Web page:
Introduction to Linux Capabilities -- basic practical part

The series is divided into three articles:

Last article This paper introduces the birth background and basic principle of Linux capabilities. This paper will show how to view and set file capabilities through specific examples.

Linux system mainly provides two tools to manage capabilities: libcap and libcap ng. Libcap provides getcap and setcap commands to view and set the capabilities of the file respectively, and also provides capsh to view the capabilities of the current shell process. Libcap ng is easier to use. Use the same command filecap to view and set capabilities.

1. libcap

The installation is simple. Take CentOS as an example. You can install it through the following commands:

$ yum install -y libcap

If you want to view the capabilities of the current shell process, you can use the capsh command. The following is the output of capsh executed by root user in CentOS system:

$ capsh --print

Current: = cap_chown,cap_dac_override,cap_dac_read_search,cap_fowner,cap_fsetid,cap_kill,cap_setgid,cap_setuid,cap_setpcap,cap_linux_immutable,cap_net_bind_service,cap_net_broadcast,cap_net_admin,cap_net_raw,cap_ipc_lock,cap_ipc_owner,cap_sys_module,cap_sys_rawio,cap_sys_chroot,cap_sys_ptrace,cap_sys_pacct,cap_sys_admin,cap_sys_boot,cap_sys_nice,cap_sys_resource,cap_sys_time,cap_sys_tty_config,cap_mknod,cap_lease,cap_audit_write,cap_audit_control,cap_setfcap,cap_mac_override,cap_mac_admin,cap_syslog,cap_wake_alarm,cap_block_suspend,cap_audit_read+ep
Bounding set =cap_chown,cap_dac_override,cap_dac_read_search,cap_fowner,cap_fsetid,cap_kill,cap_setgid,cap_setuid,cap_setpcap,cap_linux_immutable,cap_net_bind_service,cap_net_broadcast,cap_net_admin,cap_net_raw,cap_ipc_lock,cap_ipc_owner,cap_sys_module,cap_sys_rawio,cap_sys_chroot,cap_sys_ptrace,cap_sys_pacct,cap_sys_admin,cap_sys_boot,cap_sys_nice,cap_sys_resource,cap_sys_time,cap_sys_tty_config,cap_mknod,cap_lease,cap_audit_write,cap_audit_control,cap_setfcap,cap_mac_override,cap_mac_admin,cap_syslog,cap_wake_alarm,cap_block_suspend,cap_audit_read
Securebits: 00/0x0/1'b0
 secure-noroot: no (unlocked)
 secure-no-suid-fixup: no (unlocked)
 secure-keep-caps: no (unlocked)


  • Current: indicates the Effective capabilities and Permitted capabilities of the current shell process. It can contain multiple groups. The representation of each group is capability[,capability...] + (e|i|p), where e represents effective, I represents inheritable and P represents permitted. Different groups are separated by spaces, for example: Current: = cap_sys_chroot+ep cap_net_bind_service+eip. Another example is cap_net_bind_service+e cap_net_bind_service+ip and cap_net_bind_service+eip is equivalent.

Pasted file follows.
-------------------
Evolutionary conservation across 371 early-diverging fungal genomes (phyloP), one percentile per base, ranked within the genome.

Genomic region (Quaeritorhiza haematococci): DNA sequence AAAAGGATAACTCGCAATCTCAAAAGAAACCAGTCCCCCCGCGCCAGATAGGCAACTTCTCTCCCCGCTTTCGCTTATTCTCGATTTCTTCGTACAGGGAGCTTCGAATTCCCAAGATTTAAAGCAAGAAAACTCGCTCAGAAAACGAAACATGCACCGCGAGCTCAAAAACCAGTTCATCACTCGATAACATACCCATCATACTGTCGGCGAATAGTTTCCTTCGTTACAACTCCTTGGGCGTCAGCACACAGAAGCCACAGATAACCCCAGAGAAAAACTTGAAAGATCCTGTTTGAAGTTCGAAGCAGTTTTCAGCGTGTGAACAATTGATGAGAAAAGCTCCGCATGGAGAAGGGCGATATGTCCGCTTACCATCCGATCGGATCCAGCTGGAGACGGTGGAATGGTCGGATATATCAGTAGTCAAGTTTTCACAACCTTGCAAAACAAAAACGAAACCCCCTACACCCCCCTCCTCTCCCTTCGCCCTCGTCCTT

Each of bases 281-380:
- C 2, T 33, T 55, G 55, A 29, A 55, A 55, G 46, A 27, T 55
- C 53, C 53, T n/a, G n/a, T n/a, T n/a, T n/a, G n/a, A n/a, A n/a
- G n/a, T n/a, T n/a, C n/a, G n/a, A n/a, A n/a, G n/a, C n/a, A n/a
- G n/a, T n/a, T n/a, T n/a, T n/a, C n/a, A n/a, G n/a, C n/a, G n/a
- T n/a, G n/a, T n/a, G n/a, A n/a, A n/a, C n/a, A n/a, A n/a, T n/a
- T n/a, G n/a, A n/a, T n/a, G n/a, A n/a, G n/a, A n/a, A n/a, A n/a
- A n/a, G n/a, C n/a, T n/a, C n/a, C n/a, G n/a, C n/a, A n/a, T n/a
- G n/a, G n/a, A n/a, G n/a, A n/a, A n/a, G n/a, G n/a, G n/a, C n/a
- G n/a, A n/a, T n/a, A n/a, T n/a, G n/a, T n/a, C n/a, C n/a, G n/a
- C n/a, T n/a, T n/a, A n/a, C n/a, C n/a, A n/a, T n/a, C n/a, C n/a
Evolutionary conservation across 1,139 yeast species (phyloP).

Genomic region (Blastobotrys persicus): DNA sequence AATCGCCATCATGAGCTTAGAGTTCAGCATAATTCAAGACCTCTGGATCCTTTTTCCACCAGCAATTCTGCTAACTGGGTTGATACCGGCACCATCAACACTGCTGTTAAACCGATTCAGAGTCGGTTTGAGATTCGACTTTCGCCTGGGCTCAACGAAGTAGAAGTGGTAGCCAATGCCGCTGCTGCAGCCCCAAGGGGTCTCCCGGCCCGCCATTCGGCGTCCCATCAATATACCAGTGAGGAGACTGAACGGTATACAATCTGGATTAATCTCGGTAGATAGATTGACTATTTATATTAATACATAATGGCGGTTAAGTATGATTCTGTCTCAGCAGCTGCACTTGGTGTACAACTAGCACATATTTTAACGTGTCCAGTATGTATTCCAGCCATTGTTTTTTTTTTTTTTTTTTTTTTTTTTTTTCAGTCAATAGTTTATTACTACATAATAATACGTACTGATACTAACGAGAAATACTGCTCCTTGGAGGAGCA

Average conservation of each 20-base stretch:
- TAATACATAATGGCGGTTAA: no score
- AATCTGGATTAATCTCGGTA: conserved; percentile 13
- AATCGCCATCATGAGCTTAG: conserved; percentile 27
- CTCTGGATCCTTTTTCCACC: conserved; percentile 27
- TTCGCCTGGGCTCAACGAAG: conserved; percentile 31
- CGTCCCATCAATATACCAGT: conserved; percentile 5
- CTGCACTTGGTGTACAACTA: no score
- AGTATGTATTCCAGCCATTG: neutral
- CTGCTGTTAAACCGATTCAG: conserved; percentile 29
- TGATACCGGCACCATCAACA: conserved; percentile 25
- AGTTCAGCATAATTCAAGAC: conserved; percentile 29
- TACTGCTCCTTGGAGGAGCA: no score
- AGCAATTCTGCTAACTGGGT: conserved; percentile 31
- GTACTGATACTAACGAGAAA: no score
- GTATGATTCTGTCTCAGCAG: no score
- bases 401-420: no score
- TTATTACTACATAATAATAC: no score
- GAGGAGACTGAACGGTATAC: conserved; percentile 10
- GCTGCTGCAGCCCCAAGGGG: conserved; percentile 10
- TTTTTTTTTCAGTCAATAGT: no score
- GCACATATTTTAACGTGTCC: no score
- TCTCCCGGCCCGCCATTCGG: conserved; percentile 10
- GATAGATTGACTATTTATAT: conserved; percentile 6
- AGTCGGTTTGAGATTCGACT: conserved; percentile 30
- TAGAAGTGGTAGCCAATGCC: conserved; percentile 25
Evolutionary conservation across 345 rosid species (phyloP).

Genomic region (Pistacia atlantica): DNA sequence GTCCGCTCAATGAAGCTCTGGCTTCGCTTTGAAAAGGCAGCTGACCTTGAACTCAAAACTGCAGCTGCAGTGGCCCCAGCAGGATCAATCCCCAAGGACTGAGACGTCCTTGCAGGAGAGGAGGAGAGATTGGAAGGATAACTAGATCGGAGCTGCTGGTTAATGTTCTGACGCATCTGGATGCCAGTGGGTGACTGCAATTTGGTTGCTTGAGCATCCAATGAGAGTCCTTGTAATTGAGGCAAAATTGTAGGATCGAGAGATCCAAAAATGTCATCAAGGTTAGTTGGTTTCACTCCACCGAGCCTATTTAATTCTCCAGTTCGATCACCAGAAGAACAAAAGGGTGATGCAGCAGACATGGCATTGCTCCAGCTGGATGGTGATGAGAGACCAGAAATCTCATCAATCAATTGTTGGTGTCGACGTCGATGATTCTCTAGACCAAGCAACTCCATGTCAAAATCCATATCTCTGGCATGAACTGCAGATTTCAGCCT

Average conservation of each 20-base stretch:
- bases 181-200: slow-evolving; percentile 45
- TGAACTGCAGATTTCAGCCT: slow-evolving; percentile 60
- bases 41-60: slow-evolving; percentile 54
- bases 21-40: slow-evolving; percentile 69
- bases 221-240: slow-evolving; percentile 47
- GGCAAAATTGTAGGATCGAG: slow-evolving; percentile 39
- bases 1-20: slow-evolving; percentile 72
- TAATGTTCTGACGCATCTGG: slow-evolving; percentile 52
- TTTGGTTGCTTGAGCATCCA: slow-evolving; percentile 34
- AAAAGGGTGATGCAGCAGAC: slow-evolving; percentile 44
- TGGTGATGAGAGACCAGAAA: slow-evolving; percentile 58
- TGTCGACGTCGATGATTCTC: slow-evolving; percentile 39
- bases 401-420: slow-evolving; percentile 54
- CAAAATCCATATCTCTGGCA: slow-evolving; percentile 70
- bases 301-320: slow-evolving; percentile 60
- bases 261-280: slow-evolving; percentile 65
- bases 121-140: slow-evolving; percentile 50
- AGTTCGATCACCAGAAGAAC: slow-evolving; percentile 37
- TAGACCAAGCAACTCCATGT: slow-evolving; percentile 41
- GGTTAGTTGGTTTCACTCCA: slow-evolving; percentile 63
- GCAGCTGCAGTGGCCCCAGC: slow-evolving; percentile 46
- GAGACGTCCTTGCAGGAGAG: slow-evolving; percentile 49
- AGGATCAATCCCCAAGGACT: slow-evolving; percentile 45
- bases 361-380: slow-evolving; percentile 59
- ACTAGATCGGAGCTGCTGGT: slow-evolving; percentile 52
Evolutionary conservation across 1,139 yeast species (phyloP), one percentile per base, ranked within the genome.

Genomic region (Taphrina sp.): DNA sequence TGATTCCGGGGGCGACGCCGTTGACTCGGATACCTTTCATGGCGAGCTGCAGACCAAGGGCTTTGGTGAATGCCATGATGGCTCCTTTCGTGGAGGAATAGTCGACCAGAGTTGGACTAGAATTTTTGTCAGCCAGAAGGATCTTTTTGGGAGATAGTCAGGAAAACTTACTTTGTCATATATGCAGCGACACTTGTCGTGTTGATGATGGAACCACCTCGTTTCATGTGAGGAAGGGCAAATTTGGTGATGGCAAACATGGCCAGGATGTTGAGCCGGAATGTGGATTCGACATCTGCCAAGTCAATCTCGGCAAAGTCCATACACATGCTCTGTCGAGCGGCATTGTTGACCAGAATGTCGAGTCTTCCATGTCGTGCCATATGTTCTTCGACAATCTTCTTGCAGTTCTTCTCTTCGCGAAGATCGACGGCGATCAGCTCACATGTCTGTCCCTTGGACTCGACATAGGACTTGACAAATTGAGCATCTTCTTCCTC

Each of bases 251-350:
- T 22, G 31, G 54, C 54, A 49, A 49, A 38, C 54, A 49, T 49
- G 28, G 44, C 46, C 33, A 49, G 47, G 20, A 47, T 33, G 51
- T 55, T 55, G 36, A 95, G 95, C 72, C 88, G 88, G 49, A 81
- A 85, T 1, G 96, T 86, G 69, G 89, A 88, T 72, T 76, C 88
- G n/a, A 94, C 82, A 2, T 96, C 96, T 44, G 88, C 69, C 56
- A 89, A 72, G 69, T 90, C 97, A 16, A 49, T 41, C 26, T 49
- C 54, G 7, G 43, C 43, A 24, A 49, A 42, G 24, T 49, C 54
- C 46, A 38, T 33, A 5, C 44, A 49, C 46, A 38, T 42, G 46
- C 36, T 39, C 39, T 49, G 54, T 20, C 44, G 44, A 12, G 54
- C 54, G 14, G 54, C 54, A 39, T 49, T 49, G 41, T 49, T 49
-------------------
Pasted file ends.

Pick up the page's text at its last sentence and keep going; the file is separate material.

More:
• Bounding set: it only refers to the capabilities in the bounding set, excluding other sets, so there is no need to add +... At the end of the group.
  • Securebits: I don't know what the hell this is.

The output information of this command is limited. For complete information, you can view the / proc file system. For example, the current shell process can view / proc/$$/status. One important status is NoNewPrivs, which can be viewed through the following command:

grep NoNewPrivs /proc/$$/status

NoNewPrivs:    0

according to prctl(2) As described in, since Linux 4.10, the NoNewPrivs value in / proc/[pid]/status represents the no of the thread_ new_ PRIVS attribute. As for no_ new_ What is PRIVS? Let me explain it separately.


In general, execve() system call can give the newly started process permission that its parent process does not have. The most common example is to set the uid and gid of the program process and the access permission of files through setuid and setgid. This gives malicious people a lot of loopholes. They can improve the permissions of the process directly through fork, so as to achieve the hidden purpose.

In order to solve this problem, the Linux kernel has introduced no since version 3.5_ new_ The PRIVS attribute (actually a bit, which can be turned on and off) provides the process with a method that can be continuously effective and safe during the whole stage of execve() call.

  • Open no_ new_ After PRIVS, the execve function can ensure that all operations can be executed only after calling execve() to judge and give permission. This ensures that neither thread nor child thread can obtain additional permissions, because setuid and setgid cannot be executed, and the permissions of the file cannot be set.
  • Once the no of the current thread_ new_ After PRIVS is set, the child thread generated by fork, clone or execve cannot clear the bit.

In Docker, you can enable no through the parameter -- Security opt_ new_ PRIVS attribute, for example: Docker run -- Security opt = no_new_privs busybox. Here is an example to experience No_ new_ The role of the PRIVS attribute.

First, create a piece of C code to display the valid user id of the current process:

$ cat testnnp.c

#include <stdio.h>
#include <unistd.h>
#include <sys/types.h>

int main(int argc, char *argv[])
        printf("Effective uid: %d\n", geteuid());
        return 0;
$ make testnnp
cc     testnnp.c   -o testnnp

Put the executable file into the docker image:

FROM fedora:latest
ADD testnnp /root/testnnp